* Please note that the article is pertaining to chronic renal failure which is commonly found in elderly dogs, not  acute renal failure.

David has written on the AADF Facebook page about a report by BioMed Central Veterinary Research on ‘Undeclared animal species in dry and wet novel and hydrolyzed protein diets for dogs and cats detected by microarray analysis’ - link. For those who do not use Facebook, here is David’s post:

This study is really scary...
They tested 40 foods that are specifically marketed to help dogs with adverse food reaction (AFR) and found that three out of four contained one or more meats not printed on the label!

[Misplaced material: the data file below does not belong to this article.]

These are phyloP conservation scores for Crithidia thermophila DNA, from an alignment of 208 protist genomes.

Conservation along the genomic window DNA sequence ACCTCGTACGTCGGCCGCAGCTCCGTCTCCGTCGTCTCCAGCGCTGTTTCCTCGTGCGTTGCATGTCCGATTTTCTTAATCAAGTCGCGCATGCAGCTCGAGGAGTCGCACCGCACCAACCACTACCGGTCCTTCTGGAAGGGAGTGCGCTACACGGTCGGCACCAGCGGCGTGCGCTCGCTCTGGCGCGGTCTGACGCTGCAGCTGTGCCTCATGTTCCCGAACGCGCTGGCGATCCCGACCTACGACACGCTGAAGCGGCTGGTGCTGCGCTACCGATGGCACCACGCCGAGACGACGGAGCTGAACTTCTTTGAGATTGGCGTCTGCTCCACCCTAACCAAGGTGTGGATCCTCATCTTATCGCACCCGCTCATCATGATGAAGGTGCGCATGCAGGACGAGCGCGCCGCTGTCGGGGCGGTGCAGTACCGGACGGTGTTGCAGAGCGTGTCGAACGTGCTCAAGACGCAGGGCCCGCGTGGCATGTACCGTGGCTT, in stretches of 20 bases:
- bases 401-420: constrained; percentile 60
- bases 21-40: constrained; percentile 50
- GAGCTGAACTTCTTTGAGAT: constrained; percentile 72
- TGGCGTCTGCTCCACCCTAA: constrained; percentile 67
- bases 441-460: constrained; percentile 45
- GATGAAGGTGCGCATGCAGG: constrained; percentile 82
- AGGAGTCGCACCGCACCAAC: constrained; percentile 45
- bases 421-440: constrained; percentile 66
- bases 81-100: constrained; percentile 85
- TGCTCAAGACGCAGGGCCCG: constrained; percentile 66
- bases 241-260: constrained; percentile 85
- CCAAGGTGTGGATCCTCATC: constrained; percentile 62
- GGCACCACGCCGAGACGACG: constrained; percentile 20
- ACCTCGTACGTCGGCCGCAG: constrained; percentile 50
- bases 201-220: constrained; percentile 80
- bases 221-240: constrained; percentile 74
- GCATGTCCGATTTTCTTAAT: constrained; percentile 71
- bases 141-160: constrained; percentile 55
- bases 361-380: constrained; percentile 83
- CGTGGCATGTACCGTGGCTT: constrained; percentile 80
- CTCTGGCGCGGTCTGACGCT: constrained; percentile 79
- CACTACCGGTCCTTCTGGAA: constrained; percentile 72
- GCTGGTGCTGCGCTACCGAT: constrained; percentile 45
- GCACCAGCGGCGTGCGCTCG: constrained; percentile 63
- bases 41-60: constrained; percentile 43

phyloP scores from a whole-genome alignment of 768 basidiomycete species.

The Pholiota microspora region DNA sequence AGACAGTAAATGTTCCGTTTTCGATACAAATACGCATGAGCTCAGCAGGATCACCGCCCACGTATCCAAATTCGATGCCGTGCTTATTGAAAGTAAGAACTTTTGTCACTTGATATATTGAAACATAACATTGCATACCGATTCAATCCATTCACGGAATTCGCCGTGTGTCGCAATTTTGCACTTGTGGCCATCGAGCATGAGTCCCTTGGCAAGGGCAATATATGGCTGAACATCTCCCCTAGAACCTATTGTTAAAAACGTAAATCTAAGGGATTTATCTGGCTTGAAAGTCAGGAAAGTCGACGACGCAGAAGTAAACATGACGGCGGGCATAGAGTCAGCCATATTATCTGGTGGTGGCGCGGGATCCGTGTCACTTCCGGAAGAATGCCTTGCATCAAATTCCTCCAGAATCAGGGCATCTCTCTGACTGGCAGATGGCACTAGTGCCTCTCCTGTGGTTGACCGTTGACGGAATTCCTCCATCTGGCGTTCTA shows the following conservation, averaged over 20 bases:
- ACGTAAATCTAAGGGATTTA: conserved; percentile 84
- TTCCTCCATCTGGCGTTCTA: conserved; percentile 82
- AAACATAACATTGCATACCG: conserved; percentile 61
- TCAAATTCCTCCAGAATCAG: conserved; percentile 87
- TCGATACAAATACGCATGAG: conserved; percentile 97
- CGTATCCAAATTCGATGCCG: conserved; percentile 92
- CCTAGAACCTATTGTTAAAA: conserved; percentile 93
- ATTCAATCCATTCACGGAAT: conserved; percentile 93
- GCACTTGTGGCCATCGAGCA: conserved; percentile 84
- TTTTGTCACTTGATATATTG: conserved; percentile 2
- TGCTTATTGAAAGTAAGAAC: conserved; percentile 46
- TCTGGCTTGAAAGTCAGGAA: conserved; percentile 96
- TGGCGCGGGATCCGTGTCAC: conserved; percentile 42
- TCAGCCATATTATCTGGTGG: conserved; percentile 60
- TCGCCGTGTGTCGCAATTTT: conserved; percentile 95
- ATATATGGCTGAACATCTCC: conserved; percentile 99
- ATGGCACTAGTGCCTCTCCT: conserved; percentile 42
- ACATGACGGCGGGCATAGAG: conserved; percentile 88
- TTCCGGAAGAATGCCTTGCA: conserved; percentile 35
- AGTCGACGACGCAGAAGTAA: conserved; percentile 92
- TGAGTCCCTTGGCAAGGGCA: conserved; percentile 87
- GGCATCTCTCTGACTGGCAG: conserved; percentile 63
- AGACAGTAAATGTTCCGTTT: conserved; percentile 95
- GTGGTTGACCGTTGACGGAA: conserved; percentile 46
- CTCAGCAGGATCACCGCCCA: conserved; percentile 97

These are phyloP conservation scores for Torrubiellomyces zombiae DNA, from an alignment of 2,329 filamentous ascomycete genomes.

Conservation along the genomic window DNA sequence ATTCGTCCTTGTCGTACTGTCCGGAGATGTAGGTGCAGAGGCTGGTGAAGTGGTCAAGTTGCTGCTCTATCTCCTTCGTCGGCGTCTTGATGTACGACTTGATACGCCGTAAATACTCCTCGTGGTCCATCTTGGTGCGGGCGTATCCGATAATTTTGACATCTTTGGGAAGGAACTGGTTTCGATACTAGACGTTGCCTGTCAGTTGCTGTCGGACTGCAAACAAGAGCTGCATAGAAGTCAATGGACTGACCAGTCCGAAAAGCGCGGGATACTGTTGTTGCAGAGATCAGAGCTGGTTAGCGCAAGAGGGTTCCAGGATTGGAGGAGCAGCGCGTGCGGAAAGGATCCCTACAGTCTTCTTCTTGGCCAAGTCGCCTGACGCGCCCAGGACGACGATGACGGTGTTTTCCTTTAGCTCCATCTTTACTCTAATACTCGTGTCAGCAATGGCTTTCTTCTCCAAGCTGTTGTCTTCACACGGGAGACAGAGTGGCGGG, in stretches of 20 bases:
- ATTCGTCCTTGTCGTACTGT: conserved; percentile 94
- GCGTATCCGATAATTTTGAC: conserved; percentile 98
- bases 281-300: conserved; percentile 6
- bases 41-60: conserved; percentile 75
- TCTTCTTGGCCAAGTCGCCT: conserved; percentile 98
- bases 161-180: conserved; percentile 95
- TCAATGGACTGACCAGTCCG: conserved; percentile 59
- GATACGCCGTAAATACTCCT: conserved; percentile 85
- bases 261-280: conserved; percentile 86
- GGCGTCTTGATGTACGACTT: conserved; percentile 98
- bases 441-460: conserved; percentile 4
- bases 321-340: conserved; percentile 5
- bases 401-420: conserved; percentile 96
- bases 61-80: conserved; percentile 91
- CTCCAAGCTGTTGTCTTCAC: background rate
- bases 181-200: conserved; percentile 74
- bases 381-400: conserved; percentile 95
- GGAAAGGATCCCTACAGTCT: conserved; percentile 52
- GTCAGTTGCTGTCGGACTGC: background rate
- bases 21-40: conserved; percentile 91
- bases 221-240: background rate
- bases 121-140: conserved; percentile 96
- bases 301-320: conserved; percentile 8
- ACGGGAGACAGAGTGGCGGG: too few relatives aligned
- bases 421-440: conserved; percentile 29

Three out of four!
Five of the foods had no trace whatsoever of the meats that were on the ingredient list and another two foods each contained at least 7 undeclared animal species!
When diagnosing and treating AFR, the most important thing is to control exactly what is being eaten so that any problematic foods can be quickly identified and eliminated. So, as you might imagine, a random mishmash of meat ingredients is exactly what you wouldn't want from an AFR diet.
To make things worse, the most common undeclared meats were found to be pork and chicken - two of the meats with the highest likelihood of actually causing adverse reactions in dogs.
Sadly the offending brands weren't named.
Have you used any 'veterinary' foods to help with your dog's digestive problems? Did they work? As always, we'd love to hear your thoughts and experiences.

The report is here.